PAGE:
The Sizzle

Issue 182 - Tuesday, 5th July 2016 - That's What Keeps Me Down


NASA's Juno spacecraft is now orbiting Jupiter
NASA's latest hunk of metal hurtling through space, covered in crazy sensors, made it to its destination successfully! Juno entered Jupiter's orbit a few hours ago and everyone is happy. The aim is to "improve our understanding of the solar system's beginnings by revealing the origin and evolution of Jupiter". There's even three LEGO minifigs onboard, made from aluminum (plastic won't last in space) - one of the Roman god Jupiter, his wife Juno and Galileo, who was important in discovering Jupiter's (the planet) existence. It's the first spacecraft to explore Jupiter since Galileo in 1995 - it's good to be back.

China completes the world's largest radio telescope
Also in space news (it's 4th of July in the USA - fuck all news again out of the US), China has completed the installation of the world's biggest radio telescope. The Five Hundred Meter Aperture Spherical Telescope is huge, with a 500m diameter. It'll spend its time scanning the universe for pulsars and trying to detect communication signals from other planets (i.e SETI). Radio astronomy is weird as fuck, go check out the sorts of things a giant, super sensitive antenna can do.

NTT Data to keep on managing Myki for 7 years
In far less ambitious and inspiring news, the same duds that made Myki and subsequently stuffed it up, won a new contract to continue operating it! NTT Data (apparently the Japanese Telstra) will run it for another seven years, somehow beating Cubic Transportation Systems, the people behind successful ticketing systems like Oyster (London) and Opal (Sydney). Proof that incompetence is no barrier to success. As part of this contract, the Victorian state government said it'll also look into allowing passengers to use their smartphones to pay for fares.

Lenovo's UEFI firmware on Thinkpads has serious security flaw
Oh Lenovo, what are we gonna do with your stupid arse? Someone found a vuln in a UEFI driver component installed on Lenovo laptops as far back as the X220 (fuck I own one of those). If exploited, the vulnerability lets someone disable secure boot and disable flash write protection. Lenovo is blaming the developers of the BIOS for these machines, for not spotting it and for Intel, for shipping the UEFI code with this in it. If this is true, then it probably means over OEMs are impacted, as they all use similar codebases.

UNHCR tells the world to stop blaming the internet for why bad things happen
The UNHCR (the same guys who keep telling our government that locking up people on a pacific island is bad), have passed a non-binding resolution to protect "The promotion, protection and enjoyment of human rights on the Internet". Simply put, the UN is saying that freedom of speech online is the same as freedom of speech offline. States cutting off internet access = bad. States censoring what is said on the internet = bad. States killing people for things said on a blog = bad. By the way, Australia agreed with this sentiment and slapped its name on the resolution.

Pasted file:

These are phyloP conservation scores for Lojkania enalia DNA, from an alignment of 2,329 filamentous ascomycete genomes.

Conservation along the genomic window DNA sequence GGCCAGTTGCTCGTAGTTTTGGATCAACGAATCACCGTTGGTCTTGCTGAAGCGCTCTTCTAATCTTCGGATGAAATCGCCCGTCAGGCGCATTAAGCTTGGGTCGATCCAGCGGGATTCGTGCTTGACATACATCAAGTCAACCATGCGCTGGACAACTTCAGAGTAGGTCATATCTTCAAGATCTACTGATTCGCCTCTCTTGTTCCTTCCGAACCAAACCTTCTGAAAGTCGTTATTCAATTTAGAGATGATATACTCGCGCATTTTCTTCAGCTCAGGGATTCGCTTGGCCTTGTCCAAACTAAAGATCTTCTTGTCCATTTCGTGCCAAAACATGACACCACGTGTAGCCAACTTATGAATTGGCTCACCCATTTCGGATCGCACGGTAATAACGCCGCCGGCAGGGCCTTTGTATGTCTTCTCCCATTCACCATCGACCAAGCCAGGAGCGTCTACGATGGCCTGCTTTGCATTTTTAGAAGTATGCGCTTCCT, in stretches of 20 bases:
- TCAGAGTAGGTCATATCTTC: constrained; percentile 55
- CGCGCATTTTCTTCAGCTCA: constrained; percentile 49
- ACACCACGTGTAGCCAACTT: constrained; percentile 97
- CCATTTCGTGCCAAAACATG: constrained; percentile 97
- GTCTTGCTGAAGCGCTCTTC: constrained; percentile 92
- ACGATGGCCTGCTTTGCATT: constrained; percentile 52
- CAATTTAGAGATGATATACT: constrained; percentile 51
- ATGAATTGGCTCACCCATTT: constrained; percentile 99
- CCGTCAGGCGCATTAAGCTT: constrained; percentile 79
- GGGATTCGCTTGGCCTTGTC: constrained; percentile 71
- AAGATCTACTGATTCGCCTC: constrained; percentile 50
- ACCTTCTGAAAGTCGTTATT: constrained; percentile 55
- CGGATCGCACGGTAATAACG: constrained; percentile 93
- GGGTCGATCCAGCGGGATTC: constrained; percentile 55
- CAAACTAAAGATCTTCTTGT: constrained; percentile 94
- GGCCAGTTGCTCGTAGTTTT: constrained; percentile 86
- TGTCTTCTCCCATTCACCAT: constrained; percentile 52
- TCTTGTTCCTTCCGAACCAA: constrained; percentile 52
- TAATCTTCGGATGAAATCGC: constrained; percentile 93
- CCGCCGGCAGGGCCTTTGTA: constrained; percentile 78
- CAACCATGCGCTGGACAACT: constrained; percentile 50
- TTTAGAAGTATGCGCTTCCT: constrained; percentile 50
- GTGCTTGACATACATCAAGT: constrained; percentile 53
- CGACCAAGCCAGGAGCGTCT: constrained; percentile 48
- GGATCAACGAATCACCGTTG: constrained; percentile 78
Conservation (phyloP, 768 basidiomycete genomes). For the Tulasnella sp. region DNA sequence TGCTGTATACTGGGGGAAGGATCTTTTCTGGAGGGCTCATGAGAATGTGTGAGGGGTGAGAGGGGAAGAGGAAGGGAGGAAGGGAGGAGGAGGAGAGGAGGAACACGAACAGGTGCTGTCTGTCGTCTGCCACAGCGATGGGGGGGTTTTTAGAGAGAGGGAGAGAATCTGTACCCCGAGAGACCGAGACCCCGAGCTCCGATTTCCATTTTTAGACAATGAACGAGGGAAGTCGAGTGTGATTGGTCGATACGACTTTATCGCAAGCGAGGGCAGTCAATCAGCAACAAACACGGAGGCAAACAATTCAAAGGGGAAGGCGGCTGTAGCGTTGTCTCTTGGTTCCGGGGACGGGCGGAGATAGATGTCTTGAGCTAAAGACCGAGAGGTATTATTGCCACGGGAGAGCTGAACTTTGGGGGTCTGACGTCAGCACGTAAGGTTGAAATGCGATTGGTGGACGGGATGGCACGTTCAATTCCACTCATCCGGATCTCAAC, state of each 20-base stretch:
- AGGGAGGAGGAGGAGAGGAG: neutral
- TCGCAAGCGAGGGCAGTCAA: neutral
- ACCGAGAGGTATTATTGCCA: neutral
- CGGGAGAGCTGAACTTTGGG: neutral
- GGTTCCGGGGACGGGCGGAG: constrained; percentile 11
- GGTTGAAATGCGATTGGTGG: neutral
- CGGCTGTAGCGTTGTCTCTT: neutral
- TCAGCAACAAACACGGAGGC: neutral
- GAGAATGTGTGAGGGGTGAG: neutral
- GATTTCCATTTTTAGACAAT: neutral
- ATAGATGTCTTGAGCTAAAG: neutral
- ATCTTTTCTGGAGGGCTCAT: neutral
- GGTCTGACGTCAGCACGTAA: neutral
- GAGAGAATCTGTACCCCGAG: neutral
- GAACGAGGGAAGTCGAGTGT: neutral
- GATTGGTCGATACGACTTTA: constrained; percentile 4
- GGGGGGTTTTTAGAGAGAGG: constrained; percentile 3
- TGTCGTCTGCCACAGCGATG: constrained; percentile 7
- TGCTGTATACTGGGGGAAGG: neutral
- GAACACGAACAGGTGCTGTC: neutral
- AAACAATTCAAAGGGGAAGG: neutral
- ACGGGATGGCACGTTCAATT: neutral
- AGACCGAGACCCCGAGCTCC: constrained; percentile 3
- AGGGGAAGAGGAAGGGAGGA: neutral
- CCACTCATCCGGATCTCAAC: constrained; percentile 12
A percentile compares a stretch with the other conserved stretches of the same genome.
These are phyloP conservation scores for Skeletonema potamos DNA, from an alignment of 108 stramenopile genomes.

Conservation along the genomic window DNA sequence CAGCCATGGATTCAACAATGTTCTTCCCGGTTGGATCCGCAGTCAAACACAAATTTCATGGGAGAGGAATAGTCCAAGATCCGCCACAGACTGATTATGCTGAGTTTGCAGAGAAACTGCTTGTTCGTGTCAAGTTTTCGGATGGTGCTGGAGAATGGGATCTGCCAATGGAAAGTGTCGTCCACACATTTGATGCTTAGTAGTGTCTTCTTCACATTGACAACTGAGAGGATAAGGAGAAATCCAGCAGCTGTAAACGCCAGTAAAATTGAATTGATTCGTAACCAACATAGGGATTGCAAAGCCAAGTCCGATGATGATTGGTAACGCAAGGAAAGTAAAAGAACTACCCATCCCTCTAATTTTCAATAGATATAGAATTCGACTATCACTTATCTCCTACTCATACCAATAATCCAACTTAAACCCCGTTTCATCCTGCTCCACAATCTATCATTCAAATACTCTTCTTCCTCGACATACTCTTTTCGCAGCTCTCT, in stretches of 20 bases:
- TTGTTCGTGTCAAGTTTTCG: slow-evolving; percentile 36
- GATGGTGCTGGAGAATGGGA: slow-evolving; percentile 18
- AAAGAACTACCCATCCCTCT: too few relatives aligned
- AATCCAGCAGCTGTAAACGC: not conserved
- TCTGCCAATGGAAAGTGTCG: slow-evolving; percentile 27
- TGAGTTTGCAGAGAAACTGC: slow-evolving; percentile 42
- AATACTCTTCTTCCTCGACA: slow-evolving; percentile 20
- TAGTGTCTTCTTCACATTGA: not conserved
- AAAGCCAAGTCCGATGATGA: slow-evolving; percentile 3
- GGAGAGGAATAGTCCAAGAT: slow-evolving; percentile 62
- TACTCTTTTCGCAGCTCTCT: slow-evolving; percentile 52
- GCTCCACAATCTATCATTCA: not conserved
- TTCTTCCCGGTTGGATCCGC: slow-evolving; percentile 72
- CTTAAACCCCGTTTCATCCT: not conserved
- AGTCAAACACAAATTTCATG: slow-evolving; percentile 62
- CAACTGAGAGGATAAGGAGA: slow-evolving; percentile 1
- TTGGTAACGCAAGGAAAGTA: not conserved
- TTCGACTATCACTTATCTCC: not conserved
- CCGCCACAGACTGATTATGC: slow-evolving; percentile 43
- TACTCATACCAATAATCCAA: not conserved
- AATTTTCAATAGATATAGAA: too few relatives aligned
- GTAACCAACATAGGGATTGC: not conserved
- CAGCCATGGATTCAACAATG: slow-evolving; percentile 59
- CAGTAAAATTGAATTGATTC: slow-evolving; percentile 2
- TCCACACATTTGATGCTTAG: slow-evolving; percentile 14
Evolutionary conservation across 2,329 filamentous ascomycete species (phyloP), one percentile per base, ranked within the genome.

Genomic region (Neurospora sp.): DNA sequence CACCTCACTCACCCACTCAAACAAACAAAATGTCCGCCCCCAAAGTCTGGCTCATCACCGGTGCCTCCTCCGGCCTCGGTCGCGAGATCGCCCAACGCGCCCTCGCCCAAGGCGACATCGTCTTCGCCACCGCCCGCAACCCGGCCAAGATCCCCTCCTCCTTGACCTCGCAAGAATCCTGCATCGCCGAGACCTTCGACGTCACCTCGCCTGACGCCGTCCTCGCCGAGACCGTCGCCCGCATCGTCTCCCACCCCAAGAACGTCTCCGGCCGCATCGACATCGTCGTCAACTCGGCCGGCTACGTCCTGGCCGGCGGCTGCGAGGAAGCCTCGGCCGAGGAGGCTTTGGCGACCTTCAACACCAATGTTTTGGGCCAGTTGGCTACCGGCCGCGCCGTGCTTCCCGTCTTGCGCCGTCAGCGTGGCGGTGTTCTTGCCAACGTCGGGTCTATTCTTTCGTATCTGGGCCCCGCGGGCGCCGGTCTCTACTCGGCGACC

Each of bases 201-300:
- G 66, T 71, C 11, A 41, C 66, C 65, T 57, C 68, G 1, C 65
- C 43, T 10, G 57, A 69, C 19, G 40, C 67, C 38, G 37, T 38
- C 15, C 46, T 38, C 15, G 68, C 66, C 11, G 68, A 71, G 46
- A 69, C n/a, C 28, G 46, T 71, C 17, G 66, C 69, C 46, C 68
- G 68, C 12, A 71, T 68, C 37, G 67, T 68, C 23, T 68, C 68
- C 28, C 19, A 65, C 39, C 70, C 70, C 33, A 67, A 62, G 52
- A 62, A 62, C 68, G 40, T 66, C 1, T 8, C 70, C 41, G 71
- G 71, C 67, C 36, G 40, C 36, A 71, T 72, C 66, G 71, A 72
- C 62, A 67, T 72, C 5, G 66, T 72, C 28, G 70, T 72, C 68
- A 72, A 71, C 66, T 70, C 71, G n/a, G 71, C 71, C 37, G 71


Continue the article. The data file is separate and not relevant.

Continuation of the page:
A robotic rectum (there's a video)
At the Imperial College in London, there's a robotic arsehole that doctors can use to practice prostate exams. There's pressure sensors inside that can detect if the doctor is getting too rough. The haptic sensor on their finger gives feedback as to what they're touching in there. The doctor is able to experience what they should be feeling for, before doing the same on a real human. Thank you scientists and engineers for making this robotic arse. Here's a great video of it in action.

Some arguments for implementing e-voting in Australia
All the fuss about the AEC taking its time to count all the votes from the Federal election, it's natural a few people would ask what's the go with electronic voting. David Glace, Director of UWA Centre for Software Practice at the University of Western Australia has given his 2c about why we should implement an electronic voting system. Security ain't a big deal according to him. He talks about using the magical blockchain to ensure the integrity of the system. The AIIA reckons we should vote online (they would say that, wouldn't they). I dunno man, computers kinda suck sometimes and when you mix governments and computers, the rate of suckage exponentially increases.

One damn slide after another - an essay about PowerPoint
This essay on how PowerPoint and that style of presentation has become so pervasive in modern society is good stuff. It goes into detail about the origins of PowerPoint (did you know Microsoft purchased it off some other company back int he 80s?) and that some giant computer called Genigraphics was the proto PowerPoint in the 70s, which outputted 35mm slides after an incredibly convoluted process involving raster graphics programming. Then it goes on to explain the deficiencies in the presentation style being so common. When done badly, it bores people so much, that it's one of the reasons space shuttle Columbia crashed. PowerPoint is part of our visual culture, taken for granted, abused even. The environment of a room, darkened, with a projector and some chairs and a podium with a person in front of it, so common, that we've never stopped to think "what the fuck is this?".

Here endeth the sizzle (until tomorrow!)

The Sizzle is curated by Anthony "@decryption" Agius and emailed every weekday afternoon. Today's subject line is from Leave, by R.E.M.Like The Sizzle? Tell your friends!